Bowles is the former chief of staff to President Bill Clinton, and co-author of the Simpson-Bowles plan, which was the hard-hitting fiscal responsibility recommendations that came out of the National Commission on Fiscal Responsibility and Reform, which President Obama commissioned in February of 2010.
The committee was comprised of an equal number of Democrats and Republicans and their charter was to devise a plan to cut the deficit to 3% from 9% and they did. Congress did what they usually do with responsible thinking, and ignored the recommendations.
At the end of the year, tax breaks, including the Bush-era tax cuts, expire, while automatic spending cuts kick in. The combination of the two occurring at the same time, known as “the fiscal cliff,” could siphon $500 billion out of the economy next year alone and $7 trillion over a decade, according to some estimates.
Congress must act to adjust the timing or scope of the fiscal adjustments, but likely won’t deal with tax and spending issues in an election year, says Bowles, co-chairman, along with Alan K. Simpson, a former Republican senator from Wyoming.
“If I had to tell you the probability, I’d say the chances are 100% that we are going over the fiscal cliff. I hate to say it, but I think that’s probably right,” Bowles tells CNBC. “We worked hard to try to get common sense to overrule politics, and that’s a tough thing in Washington, and we failed.”
Most predict that Congress won’t address the fiscal cliff until next year after elections.
Then, the White House and Congress will likely work quickly to adjust tax hikes and spending cuts though retroactively from Jan. 1. If they don’t work fast, Bowles says, the country will slide back into a recession. He assumes we are not in one now. I guess this is due to the party line in D.C., that says we are in recovery. We have no retroactive remedies left. We are out of cash.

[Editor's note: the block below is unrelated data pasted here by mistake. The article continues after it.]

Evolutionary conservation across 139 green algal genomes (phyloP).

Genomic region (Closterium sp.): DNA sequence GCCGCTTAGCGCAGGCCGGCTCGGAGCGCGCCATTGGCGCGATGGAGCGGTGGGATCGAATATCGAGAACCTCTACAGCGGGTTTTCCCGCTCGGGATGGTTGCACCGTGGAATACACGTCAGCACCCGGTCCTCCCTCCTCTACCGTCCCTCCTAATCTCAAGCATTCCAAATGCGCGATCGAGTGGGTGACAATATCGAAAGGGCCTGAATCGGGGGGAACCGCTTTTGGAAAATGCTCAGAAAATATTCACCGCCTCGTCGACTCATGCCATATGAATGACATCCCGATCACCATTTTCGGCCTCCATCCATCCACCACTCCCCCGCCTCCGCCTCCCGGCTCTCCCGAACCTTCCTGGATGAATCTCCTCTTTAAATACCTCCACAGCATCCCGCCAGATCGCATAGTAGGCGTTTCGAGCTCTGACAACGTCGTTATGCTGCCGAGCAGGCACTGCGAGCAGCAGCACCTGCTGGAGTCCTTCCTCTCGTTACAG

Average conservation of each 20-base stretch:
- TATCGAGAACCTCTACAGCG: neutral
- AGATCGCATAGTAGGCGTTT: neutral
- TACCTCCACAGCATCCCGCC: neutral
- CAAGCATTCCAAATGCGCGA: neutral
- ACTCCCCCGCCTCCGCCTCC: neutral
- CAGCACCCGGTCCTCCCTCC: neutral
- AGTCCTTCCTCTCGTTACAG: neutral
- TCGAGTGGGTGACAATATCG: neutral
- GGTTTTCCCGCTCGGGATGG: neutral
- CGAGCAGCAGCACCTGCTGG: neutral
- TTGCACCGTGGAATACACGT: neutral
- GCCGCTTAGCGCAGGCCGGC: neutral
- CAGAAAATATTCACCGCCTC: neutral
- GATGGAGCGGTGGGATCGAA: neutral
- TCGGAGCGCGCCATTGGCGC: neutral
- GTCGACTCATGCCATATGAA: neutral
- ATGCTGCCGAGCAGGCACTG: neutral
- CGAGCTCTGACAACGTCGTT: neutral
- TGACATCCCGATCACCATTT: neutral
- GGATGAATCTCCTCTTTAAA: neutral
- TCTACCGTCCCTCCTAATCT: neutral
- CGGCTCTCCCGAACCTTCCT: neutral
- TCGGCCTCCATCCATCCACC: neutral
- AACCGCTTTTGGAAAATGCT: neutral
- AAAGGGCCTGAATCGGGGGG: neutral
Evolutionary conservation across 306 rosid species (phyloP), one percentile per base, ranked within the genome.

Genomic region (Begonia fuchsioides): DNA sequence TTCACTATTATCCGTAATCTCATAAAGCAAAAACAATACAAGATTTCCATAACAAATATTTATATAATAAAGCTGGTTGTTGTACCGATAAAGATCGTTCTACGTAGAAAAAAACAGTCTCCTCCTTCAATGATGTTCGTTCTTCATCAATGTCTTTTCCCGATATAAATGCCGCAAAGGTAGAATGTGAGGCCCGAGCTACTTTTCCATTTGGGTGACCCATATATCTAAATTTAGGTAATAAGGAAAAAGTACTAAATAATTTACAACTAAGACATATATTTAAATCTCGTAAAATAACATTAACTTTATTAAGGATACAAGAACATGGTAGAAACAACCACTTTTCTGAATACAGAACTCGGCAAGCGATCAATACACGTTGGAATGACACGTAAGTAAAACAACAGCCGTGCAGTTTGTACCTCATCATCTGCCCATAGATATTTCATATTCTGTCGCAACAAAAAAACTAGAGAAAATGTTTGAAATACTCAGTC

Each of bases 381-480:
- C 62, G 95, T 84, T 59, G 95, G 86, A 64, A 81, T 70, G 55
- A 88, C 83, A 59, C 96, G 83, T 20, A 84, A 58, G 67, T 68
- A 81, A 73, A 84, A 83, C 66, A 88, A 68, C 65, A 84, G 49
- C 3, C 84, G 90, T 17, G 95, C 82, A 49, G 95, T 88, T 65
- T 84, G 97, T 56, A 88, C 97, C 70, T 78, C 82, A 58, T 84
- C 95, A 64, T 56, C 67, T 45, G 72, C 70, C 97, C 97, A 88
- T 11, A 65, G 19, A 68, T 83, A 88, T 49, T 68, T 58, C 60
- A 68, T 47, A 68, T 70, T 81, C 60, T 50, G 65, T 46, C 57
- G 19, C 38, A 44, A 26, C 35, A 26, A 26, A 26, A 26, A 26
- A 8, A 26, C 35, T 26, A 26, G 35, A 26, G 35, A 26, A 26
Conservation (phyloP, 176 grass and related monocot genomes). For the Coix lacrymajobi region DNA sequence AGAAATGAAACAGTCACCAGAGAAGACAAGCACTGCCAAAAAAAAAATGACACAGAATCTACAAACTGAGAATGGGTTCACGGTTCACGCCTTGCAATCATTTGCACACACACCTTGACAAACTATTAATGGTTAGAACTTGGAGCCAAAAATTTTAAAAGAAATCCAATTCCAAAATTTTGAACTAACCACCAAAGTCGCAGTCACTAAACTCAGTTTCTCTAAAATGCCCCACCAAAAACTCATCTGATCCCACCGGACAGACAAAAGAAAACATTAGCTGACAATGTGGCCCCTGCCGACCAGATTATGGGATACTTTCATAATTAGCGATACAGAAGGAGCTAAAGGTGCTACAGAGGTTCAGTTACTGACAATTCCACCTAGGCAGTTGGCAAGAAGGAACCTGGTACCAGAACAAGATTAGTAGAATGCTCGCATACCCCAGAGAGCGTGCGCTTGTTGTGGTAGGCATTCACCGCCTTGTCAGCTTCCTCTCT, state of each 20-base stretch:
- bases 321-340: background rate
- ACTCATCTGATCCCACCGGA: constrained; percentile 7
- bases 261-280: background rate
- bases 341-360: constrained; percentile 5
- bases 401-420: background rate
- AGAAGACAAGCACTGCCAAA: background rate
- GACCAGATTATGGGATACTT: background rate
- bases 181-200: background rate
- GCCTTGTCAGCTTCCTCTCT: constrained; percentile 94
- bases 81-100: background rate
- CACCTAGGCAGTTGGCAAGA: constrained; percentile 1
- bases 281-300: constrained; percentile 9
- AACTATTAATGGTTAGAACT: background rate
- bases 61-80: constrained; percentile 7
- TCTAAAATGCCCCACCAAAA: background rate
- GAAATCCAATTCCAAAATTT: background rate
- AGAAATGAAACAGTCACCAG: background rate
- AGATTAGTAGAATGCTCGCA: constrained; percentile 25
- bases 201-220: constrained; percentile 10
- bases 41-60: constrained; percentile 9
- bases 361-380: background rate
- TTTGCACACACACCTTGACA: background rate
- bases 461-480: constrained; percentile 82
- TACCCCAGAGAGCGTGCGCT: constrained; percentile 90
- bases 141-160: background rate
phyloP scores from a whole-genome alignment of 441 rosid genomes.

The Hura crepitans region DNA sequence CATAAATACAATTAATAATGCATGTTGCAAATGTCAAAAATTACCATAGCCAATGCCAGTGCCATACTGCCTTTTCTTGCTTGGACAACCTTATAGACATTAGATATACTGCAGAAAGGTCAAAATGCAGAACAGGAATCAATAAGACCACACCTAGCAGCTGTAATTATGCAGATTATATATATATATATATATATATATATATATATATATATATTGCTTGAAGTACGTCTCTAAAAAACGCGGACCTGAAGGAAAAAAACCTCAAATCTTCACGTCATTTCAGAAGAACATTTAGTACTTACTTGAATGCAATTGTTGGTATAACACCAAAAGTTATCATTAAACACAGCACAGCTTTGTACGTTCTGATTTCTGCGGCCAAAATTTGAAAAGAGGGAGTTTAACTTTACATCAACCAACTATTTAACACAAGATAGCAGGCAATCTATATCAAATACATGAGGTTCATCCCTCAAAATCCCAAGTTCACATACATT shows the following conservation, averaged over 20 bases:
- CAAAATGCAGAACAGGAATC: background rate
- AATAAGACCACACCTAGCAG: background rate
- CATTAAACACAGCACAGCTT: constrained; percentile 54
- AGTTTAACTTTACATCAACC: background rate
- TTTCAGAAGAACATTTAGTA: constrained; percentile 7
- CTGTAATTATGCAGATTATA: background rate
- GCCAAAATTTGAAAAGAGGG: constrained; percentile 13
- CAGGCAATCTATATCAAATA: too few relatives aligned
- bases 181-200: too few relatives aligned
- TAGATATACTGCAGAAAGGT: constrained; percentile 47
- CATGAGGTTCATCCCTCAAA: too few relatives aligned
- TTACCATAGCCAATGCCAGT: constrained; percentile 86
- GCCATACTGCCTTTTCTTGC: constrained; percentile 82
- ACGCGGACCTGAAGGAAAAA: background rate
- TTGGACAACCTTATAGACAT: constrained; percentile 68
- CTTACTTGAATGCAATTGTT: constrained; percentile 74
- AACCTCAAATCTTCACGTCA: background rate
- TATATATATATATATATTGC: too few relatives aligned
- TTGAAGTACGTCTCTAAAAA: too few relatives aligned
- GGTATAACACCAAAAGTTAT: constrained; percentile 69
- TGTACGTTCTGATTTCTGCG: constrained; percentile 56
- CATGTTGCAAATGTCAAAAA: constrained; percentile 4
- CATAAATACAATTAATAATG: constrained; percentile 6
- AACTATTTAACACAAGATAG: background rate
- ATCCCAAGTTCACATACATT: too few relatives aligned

“If they don’t turn around very quickly and fix it shortly thereafter, then I think it could be really a disaster for the country. It’s $7 trillion worth of economic events. It will have an effect of 1.5 percent decline in GDP next year. That’s enough to put us back into a real recession,” Bowles says.
“This is not only the most predictable economic crisis in history, it’s the most avoidable if we just come together and put partisanship aside and pull together.”
Calling deficits “a cancer” Bowles says the country must work to improve its fiscal health.
“If you take last year, 100 percent of the revenue that came into the country, every nickel, every single dollar that came into the country last year, was spent on our mandatory spending and interest on the debt,” Bowles says.
“Mandatory spending is principally Medicare, Medicaid, and Social Security. What that means is every single dollar that we spent last year on these two wars, national defense, homeland security, education, infrastructure, high value-added research, every single dollar was borrowed and half of it was borrowed from foreign countries,” Bowles adds. “That is crazy. It’s a formula for failure in any organization.”
Now is not the time to blame, Simpson says, as the problem of too much spending is decades old.
“People will often say, How did we get here? It’s easy how we got here. We were told to bring home the bacon for the last 70 years,” Simpson says. “Go get the highway, go get me some money, go raise this, do this and do that and you got re-elected by bringing home the bacon and now the pig is dead.”
I say the fiscal cliff is affecting the economy today, by fueling worries among businesses and increasing their reluctance to hire. “The biggest fear at the moment is that Europe will unravel, but concern that policymakers may let the nation go over the fiscal cliff is mounting,” says Mark Zandi, chief economist of Moody’s Analytics, according to CNN Money. You bet it’s mounting.
Whatever Congress decides to do will be too late, and unlike in 2008, we have no more magic bullets left to make it go down the road. The chickens are coming home to roost.